Hundreds of thousands of French workers staged a nationwide strike on Thursday to try to force President Nicolas Sarkozy and business leaders to do more to protect jobs and wages during the economic crisis.
Public transport was snarled in many cities, scores of flights were cancelled, and schools, banks, hospitals, the post office, law courts and state broadcasters were also expected to be affected by the protest.
The strike aims to highlight fears of growing unemployment, discontent over Mr Sarkozy's reluctance to help consumers and resentment towards bankers blamed for the economic slump.
In a rare show of unity, France's eight national unions backed calls to strike and drew up a joint list of demands for the government and companies, which they accuse of trying to use the crisis as a pretext to lay off workers and cut costs.
It is the first such protest linked to the economic crisis to hit a major industrialised nation and was backed by the majority of French voters, according to opinion polls. However, it was not expected to snowball or threaten government stability.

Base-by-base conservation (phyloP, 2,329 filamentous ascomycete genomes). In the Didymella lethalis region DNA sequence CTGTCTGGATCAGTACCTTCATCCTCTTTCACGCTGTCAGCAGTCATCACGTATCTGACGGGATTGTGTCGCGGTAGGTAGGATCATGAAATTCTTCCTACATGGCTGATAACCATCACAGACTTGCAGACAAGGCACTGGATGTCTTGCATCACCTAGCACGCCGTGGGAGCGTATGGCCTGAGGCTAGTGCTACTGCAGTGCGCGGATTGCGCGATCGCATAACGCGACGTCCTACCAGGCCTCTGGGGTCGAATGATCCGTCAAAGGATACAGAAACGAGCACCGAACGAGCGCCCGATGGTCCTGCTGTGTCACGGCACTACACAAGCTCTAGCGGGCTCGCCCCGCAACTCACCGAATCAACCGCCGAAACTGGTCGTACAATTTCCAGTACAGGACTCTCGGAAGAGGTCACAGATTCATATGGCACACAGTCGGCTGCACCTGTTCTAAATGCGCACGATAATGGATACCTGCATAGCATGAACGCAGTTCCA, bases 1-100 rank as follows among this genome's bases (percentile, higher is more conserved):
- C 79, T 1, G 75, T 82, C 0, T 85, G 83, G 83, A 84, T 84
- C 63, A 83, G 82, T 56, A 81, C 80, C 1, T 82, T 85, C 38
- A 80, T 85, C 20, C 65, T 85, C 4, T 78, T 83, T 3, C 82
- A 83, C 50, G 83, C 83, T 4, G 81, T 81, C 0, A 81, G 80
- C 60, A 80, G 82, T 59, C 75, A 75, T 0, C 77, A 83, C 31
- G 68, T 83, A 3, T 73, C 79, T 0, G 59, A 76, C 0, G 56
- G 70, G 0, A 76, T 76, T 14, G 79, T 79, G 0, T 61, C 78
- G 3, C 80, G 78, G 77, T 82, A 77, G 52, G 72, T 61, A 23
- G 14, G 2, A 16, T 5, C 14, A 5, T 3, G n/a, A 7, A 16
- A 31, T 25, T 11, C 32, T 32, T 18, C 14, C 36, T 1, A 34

Although France does not face the sort of economic woes that are battering neighbours such as Spain and Britain, its jobless rate is climbing steadily, reaching 2.07 million in November, up 8.5% on the year.
With analysts predicting that the economy will contract by up to 2% in 2009, Mr Sarkozy drew up a 26 billion euro stimulus package at the end of last year that looked to encourage investment and protect major industries.
Union leaders say he should follow Britain's example and offer help for consumers. Large rallies are planned for numerous cities on Thursday and unions say the government will have to listen.
Mr Sarkozy confounded the unions during his first 18 months in office, pushing through reforms at a dizzying pace and refusing to bow to street protests over unpopular measures, but he has recently seemed more wary of social conflict.
In December, fearful that Greek youth riots would spread to France, he shelved a disputed school reform plan after teenage pupils staged street protests against it.
He has been careful not to antagonise unions over Thursday's strike and ministers say Mr Sarkozy is listening to their message.